Anita Alvarez was competing in the final of the women’s solo free event when she went unconscious and sank to the bottom of the pool in Budapest. This is the second time the 25-Year-Old has fainted in a pool during a competition, with her coach Andrea Fuentes coming to her aid during the Olympics qualifying event in Barcelona. She had finished seventh in the event, which Japan’s Yukiko Inui won.
Yet again, Fuentes has rescued the swimmer at the world championships.
The coach leaped into the water and dragged Alvarez back to safety with the help of an unnamed man while lifeguards watched on. Thankfully, she gained consciousness soon after and instantly received immediate first aid. Alvarez is now reportedly recovering well, and Fuentes has admitted the incident was a big scare as she had to jump in because the lifeguards weren’t doing it.
“I was scared because I saw she wasn’t breathing, but now she is doing very well. Anita is doing much better,” Fuentes added.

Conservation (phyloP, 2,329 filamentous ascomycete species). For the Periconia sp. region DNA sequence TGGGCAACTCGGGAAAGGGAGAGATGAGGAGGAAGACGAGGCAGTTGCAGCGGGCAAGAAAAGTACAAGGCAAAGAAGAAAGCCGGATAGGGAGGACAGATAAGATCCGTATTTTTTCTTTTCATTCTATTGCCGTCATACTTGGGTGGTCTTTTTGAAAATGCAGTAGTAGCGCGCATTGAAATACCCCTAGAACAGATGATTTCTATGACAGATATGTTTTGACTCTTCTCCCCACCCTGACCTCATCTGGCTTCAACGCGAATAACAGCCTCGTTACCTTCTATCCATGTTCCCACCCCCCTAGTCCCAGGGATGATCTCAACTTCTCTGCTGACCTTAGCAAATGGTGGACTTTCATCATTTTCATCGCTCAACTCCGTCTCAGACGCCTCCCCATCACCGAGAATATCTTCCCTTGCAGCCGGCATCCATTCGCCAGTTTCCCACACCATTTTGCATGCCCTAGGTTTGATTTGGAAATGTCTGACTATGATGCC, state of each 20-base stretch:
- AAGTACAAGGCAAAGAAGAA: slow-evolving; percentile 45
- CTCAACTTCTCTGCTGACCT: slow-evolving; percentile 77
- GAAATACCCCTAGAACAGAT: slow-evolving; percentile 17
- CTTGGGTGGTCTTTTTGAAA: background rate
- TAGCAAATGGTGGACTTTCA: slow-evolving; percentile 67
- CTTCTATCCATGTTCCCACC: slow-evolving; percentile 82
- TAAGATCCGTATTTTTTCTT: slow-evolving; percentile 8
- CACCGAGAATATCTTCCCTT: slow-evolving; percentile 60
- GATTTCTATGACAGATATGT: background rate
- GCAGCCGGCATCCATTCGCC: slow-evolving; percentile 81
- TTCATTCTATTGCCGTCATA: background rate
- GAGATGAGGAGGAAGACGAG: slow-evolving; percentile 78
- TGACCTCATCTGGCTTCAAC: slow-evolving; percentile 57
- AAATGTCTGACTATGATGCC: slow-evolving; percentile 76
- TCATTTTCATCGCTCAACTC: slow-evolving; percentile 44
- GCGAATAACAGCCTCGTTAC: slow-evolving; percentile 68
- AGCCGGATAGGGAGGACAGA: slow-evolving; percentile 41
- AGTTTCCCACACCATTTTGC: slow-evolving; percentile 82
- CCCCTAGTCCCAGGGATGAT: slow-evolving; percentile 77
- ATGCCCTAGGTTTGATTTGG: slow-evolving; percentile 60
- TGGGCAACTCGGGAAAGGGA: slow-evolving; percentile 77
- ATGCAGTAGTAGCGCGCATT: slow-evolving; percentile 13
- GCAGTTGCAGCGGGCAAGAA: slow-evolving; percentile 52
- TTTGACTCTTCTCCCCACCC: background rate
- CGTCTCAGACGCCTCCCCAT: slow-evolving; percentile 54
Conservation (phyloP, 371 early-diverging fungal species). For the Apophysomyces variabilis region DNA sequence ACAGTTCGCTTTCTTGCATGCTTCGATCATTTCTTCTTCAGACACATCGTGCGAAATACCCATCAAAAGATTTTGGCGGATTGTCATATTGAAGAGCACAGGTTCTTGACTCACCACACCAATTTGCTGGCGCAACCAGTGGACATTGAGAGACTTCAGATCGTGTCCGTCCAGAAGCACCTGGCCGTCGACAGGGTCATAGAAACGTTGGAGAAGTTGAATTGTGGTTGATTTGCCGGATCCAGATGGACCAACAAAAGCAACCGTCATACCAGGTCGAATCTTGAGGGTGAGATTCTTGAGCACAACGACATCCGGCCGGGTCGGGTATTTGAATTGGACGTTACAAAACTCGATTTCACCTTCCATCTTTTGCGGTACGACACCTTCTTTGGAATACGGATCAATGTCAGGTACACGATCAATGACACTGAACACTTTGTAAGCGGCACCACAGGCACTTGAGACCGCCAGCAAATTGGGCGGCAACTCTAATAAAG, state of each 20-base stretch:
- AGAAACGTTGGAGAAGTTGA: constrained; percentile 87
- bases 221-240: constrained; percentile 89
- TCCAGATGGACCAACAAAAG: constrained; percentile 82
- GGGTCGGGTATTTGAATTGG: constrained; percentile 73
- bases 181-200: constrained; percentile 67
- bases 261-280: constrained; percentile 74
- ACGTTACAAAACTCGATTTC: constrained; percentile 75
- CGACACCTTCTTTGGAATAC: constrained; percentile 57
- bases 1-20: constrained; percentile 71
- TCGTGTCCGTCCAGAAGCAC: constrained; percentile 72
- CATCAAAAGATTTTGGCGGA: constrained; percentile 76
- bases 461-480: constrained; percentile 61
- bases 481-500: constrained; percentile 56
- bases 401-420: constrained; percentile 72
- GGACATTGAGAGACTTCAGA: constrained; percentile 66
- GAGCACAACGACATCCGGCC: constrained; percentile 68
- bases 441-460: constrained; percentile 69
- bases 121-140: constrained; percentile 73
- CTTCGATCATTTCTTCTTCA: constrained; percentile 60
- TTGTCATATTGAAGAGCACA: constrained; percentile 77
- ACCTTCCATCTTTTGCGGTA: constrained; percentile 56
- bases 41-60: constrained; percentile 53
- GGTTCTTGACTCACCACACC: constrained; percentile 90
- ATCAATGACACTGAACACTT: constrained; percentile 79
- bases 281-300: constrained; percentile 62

Due to the incident, the American swim team was left distressed and were spotted consoling each other by the pool. Taking to Instagram, Fuentes, via the @USaartisitswimmming page, summed up the situation, releasing a statement that reads: “Anita is okay – the doctors checked all vitals, and everything is normal: heart rate, oxygen, sugar levels, blood pressure etc. all is okay. We sometimes forget that this happens in other high-endurance sports. Marathon, cycling, cross country.”
She added: “We have all seen images, where some athletes don’t make it to the finish line and others, help them get there.”
“Our sport is no different to others, just in a pool, we push through limits, and sometimes we find them. Anita feels good now and the doctors also say she is okay. Tomorrow she will rest all day and will decide with the doctor if she can swim free team finals or not. Thank you for all of your well wishes for Anita.”
In 2010, Olympic medal winner Fran Crippen passed away in an open water swimming event in the UAE. He was aged 26 when he competed in the 10,000m event. His other swimmers only got to observe he was missing when they reached the finish line, sparking a hunt to find him. Fran’s body was eventually found two hours after the end of the race by deep-sea divers 500 yards from the shore. At the time, other swimmers said the heat might have been a factor, with the water temperature at 30C.
Source & Credit: greenlemon.me